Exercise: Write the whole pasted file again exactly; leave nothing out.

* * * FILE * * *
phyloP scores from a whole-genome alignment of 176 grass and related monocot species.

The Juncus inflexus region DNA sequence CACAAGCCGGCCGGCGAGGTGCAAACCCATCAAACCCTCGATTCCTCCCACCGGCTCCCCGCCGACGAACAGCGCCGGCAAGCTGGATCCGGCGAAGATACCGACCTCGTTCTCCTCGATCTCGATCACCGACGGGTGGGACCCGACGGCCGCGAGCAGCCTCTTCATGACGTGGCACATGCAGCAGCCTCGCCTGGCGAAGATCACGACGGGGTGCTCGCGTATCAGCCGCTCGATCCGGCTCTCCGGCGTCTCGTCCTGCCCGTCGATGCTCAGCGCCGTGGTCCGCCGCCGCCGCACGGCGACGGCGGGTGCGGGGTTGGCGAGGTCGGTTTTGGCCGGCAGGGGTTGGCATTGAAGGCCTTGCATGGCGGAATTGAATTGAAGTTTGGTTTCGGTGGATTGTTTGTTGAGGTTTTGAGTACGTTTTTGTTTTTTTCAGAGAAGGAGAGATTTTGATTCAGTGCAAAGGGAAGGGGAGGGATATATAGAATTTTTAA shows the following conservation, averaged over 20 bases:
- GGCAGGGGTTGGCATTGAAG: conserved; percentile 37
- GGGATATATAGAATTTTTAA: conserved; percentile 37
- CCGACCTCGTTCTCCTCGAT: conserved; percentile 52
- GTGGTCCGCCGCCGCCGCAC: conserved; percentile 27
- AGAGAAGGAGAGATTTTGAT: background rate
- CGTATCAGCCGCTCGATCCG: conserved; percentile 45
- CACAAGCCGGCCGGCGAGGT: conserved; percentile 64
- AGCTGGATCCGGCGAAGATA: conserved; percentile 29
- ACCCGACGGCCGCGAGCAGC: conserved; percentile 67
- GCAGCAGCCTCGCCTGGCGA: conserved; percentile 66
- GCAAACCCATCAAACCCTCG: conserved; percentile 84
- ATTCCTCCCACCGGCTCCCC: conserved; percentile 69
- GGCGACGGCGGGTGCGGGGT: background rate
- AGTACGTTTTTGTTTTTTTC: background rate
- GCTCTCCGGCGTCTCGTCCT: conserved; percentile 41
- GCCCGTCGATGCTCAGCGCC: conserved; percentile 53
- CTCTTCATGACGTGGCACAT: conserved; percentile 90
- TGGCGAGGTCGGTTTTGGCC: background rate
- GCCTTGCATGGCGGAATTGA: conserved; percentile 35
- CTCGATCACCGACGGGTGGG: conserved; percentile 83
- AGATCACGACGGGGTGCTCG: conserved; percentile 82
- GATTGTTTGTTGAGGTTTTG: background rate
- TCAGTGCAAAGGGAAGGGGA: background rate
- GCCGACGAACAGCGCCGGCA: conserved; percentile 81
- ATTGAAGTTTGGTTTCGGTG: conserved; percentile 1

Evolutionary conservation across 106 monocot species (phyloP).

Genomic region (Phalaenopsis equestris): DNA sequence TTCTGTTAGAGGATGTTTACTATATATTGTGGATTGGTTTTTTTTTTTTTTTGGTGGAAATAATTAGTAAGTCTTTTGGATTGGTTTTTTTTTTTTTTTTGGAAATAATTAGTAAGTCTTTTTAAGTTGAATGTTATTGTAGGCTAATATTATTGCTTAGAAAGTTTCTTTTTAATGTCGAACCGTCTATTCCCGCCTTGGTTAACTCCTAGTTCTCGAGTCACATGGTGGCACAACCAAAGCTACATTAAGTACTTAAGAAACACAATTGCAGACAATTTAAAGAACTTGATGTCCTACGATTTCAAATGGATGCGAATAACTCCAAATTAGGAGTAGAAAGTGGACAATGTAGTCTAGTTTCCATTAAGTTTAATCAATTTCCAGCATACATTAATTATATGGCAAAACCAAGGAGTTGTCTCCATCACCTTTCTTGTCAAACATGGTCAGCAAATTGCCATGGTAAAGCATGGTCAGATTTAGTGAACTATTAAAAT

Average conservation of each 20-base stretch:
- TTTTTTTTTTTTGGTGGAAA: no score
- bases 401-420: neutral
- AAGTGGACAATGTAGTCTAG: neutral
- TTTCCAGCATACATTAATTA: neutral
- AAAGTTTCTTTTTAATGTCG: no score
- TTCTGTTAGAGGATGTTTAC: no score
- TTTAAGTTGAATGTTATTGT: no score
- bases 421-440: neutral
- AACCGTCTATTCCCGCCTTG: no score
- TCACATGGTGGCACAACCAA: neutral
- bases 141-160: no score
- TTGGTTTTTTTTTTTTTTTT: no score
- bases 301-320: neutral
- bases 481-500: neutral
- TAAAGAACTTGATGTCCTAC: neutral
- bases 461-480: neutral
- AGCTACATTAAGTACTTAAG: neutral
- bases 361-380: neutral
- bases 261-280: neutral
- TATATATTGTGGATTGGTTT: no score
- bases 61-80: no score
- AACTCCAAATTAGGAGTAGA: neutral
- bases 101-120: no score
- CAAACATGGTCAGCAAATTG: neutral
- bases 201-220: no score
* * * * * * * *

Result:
phyloP scores from a whole-genome alignment of 176 grass and related monocot species.

The Juncus inflexus region DNA sequence CACAAGCCGGCCGGCGAGGTGCAAACCCATCAAACCCTCGATTCCTCCCACCGGCTCCCCGCCGACGAACAGCGCCGGCAAGCTGGATCCGGCGAAGATACCGACCTCGTTCTCCTCGATCTCGATCACCGACGGGTGGGACCCGACGGCCGCGAGCAGCCTCTTCATGACGTGGCACATGCAGCAGCCTCGCCTGGCGAAGATCACGACGGGGTGCTCGCGTATCAGCCGCTCGATCCGGCTCTCCGGCGTCTCGTCCTGCCCGTCGATGCTCAGCGCCGTGGTCCGCCGCCGCCGCACGGCGACGGCGGGTGCGGGGTTGGCGAGGTCGGTTTTGGCCGGCAGGGGTTGGCATTGAAGGCCTTGCATGGCGGAATTGAATTGAAGTTTGGTTTCGGTGGATTGTTTGTTGAGGTTTTGAGTACGTTTTTGTTTTTTTCAGAGAAGGAGAGATTTTGATTCAGTGCAAAGGGAAGGGGAGGGATATATAGAATTTTTAA shows the following conservation, averaged over 20 bases:
- GGCAGGGGTTGGCATTGAAG: conserved; percentile 37
- GGGATATATAGAATTTTTAA: conserved; percentile 37
- CCGACCTCGTTCTCCTCGAT: conserved; percentile 52
- GTGGTCCGCCGCCGCCGCAC: conserved; percentile 27
- AGAGAAGGAGAGATTTTGAT: background rate
- CGTATCAGCCGCTCGATCCG: conserved; percentile 45
- CACAAGCCGGCCGGCGAGGT: conserved; percentile 64
- AGCTGGATCCGGCGAAGATA: conserved; percentile 29
- ACCCGACGGCCGCGAGCAGC: conserved; percentile 67
- GCAGCAGCCTCGCCTGGCGA: conserved; percentile 66
- GCAAACCCATCAAACCCTCG: conserved; percentile 84
- ATTCCTCCCACCGGCTCCCC: conserved; percentile 69
- GGCGACGGCGGGTGCGGGGT: background rate
- AGTACGTTTTTGTTTTTTTC: background rate
- GCTCTCCGGCGTCTCGTCCT: conserved; percentile 41
- GCCCGTCGATGCTCAGCGCC: conserved; percentile 53
- CTCTTCATGACGTGGCACAT: conserved; percentile 90
- TGGCGAGGTCGGTTTTGGCC: background rate
- GCCTTGCATGGCGGAATTGA: conserved; percentile 35
- CTCGATCACCGACGGGTGGG: conserved; percentile 83
- AGATCACGACGGGGTGCTCG: conserved; percentile 82
- GATTGTTTGTTGAGGTTTTG: background rate
- TCAGTGCAAAGGGAAGGGGA: background rate
- GCCGACGAACAGCGCCGGCA: conserved; percentile 81
- ATTGAAGTTTGGTTTCGGTG: conserved; percentile 1

Evolutionary conservation across 106 monocot species (phyloP).

Genomic region (Phalaenopsis equestris): DNA sequence TTCTGTTAGAGGATGTTTACTATATATTGTGGATTGGTTTTTTTTTTTTTTTGGTGGAAATAATTAGTAAGTCTTTTGGATTGGTTTTTTTTTTTTTTTTGGAAATAATTAGTAAGTCTTTTTAAGTTGAATGTTATTGTAGGCTAATATTATTGCTTAGAAAGTTTCTTTTTAATGTCGAACCGTCTATTCCCGCCTTGGTTAACTCCTAGTTCTCGAGTCACATGGTGGCACAACCAAAGCTACATTAAGTACTTAAGAAACACAATTGCAGACAATTTAAAGAACTTGATGTCCTACGATTTCAAATGGATGCGAATAACTCCAAATTAGGAGTAGAAAGTGGACAATGTAGTCTAGTTTCCATTAAGTTTAATCAATTTCCAGCATACATTAATTATATGGCAAAACCAAGGAGTTGTCTCCATCACCTTTCTTGTCAAACATGGTCAGCAAATTGCCATGGTAAAGCATGGTCAGATTTAGTGAACTATTAAAAT

Average conservation of each 20-base stretch:
- TTTTTTTTTTTTGGTGGAAA: no score
- bases 401-420: neutral
- AAGTGGACAATGTAGTCTAG: neutral
- TTTCCAGCATACATTAATTA: neutral
- AAAGTTTCTTTTTAATGTCG: no score
- TTCTGTTAGAGGATGTTTAC: no score
- TTTAAGTTGAATGTTATTGT: no score
- bases 421-440: neutral
- AACCGTCTATTCCCGCCTTG: no score
- TCACATGGTGGCACAACCAA: neutral
- bases 141-160: no score
- TTGGTTTTTTTTTTTTTTTT: no score
- bases 301-320: neutral
- bases 481-500: neutral
- TAAAGAACTTGATGTCCTAC: neutral
- bases 461-480: neutral
- AGCTACATTAAGTACTTAAG: neutral
- bases 361-380: neutral
- bases 261-280: neutral
- TATATATTGTGGATTGGTTT: no score
- bases 61-80: no score
- AACTCCAAATTAGGAGTAGA: neutral
- bases 101-120: no score
- CAAACATGGTCAGCAAATTG: neutral
- bases 201-220: no score